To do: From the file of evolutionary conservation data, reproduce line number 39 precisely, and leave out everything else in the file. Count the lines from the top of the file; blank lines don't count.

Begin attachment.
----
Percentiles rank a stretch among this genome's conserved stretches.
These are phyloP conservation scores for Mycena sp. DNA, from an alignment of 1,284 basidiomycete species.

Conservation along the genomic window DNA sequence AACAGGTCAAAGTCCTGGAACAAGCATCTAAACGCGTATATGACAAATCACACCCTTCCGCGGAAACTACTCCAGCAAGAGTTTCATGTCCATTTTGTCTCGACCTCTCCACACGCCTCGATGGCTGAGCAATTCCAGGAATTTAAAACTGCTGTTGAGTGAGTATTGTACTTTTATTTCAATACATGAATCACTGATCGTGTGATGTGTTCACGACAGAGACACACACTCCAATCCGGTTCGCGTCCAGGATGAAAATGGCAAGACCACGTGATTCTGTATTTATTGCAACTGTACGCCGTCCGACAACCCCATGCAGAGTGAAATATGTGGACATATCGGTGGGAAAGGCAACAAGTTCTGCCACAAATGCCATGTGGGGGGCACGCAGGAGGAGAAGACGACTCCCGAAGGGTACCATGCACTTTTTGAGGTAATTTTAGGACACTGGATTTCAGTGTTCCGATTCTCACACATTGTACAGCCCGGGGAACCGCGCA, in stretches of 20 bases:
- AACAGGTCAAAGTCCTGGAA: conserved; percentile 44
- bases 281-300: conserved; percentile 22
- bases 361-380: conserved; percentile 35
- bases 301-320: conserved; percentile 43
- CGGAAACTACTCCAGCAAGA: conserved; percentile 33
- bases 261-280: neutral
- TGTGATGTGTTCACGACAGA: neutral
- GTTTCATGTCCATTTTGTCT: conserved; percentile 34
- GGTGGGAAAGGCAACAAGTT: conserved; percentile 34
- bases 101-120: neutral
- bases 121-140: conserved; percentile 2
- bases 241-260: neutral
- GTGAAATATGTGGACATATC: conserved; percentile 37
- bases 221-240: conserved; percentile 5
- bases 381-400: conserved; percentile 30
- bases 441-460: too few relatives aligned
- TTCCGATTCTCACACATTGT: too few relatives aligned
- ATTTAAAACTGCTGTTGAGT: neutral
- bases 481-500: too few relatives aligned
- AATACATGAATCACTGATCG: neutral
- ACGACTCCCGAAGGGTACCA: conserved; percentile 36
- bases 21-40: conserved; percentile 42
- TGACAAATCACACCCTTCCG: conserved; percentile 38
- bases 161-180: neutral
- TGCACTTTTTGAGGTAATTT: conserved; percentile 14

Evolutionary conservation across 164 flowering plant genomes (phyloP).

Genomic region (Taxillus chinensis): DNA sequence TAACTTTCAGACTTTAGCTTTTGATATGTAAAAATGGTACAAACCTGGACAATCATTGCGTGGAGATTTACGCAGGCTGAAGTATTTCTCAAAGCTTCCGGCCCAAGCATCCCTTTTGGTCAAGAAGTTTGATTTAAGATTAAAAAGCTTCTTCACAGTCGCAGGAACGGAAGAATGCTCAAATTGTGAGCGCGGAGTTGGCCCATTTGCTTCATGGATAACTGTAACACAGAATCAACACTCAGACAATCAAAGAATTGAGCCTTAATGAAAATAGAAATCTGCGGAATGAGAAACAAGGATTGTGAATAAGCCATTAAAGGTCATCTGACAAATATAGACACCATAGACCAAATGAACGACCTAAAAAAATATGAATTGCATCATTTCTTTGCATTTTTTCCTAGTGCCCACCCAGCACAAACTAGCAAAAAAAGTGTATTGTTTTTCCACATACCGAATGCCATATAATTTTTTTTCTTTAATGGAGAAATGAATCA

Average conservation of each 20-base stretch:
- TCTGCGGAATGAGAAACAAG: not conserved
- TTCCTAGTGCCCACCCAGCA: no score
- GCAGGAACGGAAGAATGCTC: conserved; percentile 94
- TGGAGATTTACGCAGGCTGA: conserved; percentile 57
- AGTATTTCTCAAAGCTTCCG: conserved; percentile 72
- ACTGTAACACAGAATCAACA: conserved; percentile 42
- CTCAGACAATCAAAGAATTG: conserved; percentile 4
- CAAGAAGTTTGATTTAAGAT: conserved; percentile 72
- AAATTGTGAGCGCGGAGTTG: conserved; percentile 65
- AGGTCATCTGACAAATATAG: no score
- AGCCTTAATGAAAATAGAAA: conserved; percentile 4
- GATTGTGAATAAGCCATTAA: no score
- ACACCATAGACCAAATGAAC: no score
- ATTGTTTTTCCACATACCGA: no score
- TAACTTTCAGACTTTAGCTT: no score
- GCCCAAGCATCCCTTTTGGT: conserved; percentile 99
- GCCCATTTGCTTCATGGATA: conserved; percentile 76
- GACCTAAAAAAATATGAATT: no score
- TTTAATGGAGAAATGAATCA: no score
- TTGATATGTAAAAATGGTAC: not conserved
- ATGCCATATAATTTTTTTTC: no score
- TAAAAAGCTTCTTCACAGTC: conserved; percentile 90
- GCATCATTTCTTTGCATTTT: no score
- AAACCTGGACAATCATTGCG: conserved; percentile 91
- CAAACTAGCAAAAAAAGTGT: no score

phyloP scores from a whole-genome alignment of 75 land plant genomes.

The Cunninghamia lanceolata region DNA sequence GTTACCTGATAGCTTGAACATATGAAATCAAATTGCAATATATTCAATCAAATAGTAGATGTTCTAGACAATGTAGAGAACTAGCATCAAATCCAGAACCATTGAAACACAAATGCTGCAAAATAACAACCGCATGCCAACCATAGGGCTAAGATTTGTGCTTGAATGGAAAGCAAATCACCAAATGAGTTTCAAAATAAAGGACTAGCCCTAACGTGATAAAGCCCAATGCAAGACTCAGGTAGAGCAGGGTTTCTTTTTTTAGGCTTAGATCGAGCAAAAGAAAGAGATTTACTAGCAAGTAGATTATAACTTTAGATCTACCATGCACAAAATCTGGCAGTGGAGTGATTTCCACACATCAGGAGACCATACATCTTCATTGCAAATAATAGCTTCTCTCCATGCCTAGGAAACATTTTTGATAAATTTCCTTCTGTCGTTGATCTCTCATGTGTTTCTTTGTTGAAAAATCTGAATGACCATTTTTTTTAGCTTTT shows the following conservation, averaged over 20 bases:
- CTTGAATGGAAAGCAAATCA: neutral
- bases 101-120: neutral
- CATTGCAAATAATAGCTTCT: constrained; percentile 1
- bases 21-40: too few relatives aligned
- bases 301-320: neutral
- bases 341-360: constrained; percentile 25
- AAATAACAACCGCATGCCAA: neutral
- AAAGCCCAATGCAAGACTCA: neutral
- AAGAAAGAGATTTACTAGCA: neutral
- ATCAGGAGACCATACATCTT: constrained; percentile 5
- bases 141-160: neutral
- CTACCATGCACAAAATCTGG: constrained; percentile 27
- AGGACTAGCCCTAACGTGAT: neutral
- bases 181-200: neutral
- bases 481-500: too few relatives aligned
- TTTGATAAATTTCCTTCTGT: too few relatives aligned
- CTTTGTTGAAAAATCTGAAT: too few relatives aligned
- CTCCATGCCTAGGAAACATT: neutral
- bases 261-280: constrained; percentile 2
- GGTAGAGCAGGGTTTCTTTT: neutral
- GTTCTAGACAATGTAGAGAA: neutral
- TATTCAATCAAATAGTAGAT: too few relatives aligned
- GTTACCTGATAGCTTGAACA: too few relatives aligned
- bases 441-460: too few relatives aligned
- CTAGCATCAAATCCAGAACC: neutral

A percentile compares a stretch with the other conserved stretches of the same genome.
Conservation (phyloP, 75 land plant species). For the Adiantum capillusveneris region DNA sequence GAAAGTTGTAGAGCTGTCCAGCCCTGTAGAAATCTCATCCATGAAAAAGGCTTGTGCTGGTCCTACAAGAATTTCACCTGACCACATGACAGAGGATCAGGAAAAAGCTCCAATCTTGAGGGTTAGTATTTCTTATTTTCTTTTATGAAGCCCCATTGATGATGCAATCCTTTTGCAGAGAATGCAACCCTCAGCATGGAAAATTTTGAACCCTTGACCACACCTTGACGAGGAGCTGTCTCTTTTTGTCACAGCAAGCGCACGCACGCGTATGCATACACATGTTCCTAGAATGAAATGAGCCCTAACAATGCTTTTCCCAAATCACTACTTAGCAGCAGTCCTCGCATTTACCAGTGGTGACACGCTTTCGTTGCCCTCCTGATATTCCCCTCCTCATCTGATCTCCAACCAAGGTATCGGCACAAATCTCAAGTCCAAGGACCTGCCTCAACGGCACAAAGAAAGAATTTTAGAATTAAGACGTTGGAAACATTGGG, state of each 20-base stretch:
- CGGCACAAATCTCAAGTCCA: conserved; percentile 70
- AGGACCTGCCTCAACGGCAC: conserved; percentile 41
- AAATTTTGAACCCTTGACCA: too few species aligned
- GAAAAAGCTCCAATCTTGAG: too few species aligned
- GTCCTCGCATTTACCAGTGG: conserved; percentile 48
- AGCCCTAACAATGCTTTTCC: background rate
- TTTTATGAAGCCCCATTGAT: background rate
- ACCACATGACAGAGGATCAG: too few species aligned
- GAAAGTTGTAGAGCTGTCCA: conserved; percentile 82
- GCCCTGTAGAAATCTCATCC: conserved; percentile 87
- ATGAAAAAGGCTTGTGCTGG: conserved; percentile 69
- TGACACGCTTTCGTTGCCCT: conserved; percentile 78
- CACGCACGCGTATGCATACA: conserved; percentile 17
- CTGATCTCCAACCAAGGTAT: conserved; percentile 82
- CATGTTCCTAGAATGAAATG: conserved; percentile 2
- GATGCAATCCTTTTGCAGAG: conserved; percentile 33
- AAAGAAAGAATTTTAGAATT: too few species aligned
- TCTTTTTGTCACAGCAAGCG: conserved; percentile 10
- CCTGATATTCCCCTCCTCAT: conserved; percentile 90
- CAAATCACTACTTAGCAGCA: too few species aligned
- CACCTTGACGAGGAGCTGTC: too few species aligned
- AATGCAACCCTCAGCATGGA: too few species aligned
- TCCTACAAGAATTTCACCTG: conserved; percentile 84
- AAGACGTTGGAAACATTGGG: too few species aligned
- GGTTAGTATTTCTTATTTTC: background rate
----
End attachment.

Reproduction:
- CAAGAAGTTTGATTTAAGAT: conserved; percentile 72